Hmm . . . I’m not sure I agree.   The relationship might endure, but at what price?

I read on, thinking I had somehow misunderstood what  Prentiss intended to say.  I found myself shaking my head in complete and utter disbelief.

In a nut shell, appropriate for such nutty advice, Prentiss advocates giving in to any and all demands, however unreasonable, in order to prove to your partner that the relationship is your number one priority.

Say what?

If your beau doesn’t like your friends, dump them.  If  your significant other doesn’t approve of your family, ignore them.  If you receive a fabulous job offer that doesn’t suit your spouse, turn it down.  If hobbies you enjoy are not to your beau’s liking, they must go.

Hell no.  I don’t think so.

What kind of relationship would it be if one party to it accedes to every crack-pot demand made by the other . . . even if it means eviscerating themselves in the process?

Answer:  A crappy one.  Certainly not the relationship of my dreams.

I see any number of problems with his advice to put “all our eggs in a single relationship basket.”

What if, despite our best efforts to be accommodating, the relationship doesn’t endure?  What if our beau tires of living with a doormat and seeks greener pastures?  What if our significant other gets bored with the relationship because we’ve become only a shadow of our former glorious self?  What if the relationship ends because our partner dies?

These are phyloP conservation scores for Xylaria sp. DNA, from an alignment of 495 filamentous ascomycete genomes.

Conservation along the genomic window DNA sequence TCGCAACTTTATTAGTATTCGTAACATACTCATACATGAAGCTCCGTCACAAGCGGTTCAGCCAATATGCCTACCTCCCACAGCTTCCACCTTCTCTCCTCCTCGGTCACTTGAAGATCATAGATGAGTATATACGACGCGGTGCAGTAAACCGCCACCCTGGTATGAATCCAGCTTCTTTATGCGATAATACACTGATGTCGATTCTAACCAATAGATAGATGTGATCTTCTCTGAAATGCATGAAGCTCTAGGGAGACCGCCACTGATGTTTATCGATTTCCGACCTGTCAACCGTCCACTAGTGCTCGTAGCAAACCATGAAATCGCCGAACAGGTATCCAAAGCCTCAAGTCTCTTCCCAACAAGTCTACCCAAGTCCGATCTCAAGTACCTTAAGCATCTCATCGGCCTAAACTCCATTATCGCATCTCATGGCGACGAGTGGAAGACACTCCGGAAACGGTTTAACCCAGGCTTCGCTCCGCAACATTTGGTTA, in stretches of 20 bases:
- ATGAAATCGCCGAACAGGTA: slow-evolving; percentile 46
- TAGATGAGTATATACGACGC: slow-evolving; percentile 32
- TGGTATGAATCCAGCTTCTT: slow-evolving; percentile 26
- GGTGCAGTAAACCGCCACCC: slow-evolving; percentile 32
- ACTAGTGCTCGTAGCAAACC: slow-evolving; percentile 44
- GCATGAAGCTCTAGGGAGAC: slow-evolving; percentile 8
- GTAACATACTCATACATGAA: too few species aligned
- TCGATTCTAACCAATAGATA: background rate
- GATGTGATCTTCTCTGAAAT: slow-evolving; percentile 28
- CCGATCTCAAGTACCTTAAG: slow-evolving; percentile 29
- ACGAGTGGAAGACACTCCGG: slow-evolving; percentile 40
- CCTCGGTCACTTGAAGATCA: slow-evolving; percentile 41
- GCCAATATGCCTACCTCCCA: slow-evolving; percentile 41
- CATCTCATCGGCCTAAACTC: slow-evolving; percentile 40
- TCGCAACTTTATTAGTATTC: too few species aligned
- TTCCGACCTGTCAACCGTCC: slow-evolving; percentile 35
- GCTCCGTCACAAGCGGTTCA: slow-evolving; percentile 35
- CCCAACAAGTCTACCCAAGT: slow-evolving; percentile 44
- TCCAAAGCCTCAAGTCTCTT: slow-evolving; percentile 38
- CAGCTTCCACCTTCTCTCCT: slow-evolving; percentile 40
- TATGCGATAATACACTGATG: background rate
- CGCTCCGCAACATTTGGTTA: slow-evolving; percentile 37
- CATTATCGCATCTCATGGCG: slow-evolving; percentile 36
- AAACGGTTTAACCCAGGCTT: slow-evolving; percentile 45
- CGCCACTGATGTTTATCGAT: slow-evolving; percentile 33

Moreover, Law 10 is at variance with Law 9:  The happiness you seek  can only come from within you.

How happy are we likely to be if, instead of looking within for guidance, we are looking solely to someone else to call all the shots?  Someone, perhaps, who is asking us to turn our backs on friends, family, careers, and hobbies that excite and delight us?

Mickey-OKI cannot imagine that any relationship would be worth preserving if it required me to be someone other than who I am.

My relationship with BFF endures because he allows me to be me and I allow him to be who he wants to be, not because either of us allows the other to call all the shots.

What say you?

Does Law 6 ring true?  What about Law 10?

A much better book by Chris Prentiss . . . Zen & The Art of Happiness.

Aah . . . that’s better!

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Comments»

1. aawwa - November 23, 2012